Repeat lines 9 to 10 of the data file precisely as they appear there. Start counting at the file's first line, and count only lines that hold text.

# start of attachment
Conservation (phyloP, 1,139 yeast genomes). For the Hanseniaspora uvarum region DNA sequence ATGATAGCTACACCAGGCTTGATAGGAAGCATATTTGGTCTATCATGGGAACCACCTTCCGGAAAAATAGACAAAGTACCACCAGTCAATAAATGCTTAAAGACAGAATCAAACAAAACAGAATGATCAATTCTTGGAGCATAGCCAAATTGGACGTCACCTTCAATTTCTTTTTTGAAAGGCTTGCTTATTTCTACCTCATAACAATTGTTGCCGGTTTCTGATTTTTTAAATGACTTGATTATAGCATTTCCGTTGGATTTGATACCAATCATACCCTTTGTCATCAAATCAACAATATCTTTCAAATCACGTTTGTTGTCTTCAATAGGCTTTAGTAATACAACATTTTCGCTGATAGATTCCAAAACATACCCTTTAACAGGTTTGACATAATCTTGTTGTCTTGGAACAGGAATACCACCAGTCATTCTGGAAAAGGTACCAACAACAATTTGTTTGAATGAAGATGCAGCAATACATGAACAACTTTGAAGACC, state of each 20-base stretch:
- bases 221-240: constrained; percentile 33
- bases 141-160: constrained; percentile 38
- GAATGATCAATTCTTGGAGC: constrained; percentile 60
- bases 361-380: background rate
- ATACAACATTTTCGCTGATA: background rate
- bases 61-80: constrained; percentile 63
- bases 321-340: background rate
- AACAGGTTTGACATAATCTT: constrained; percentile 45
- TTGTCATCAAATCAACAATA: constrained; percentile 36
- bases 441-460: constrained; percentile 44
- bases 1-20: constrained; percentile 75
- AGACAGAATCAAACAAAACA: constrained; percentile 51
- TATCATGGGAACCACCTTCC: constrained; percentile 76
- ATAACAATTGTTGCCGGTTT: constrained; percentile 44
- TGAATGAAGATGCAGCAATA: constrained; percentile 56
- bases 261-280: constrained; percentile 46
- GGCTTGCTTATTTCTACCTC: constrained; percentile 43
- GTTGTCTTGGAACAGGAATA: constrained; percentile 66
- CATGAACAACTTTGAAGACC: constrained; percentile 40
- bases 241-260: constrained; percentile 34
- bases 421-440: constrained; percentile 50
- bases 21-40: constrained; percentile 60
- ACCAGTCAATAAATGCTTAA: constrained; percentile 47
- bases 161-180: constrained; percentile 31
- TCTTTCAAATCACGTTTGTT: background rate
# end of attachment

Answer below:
- AACAGGTTTGACATAATCTT: constrained; percentile 45
- TTGTCATCAAATCAACAATA: constrained; percentile 36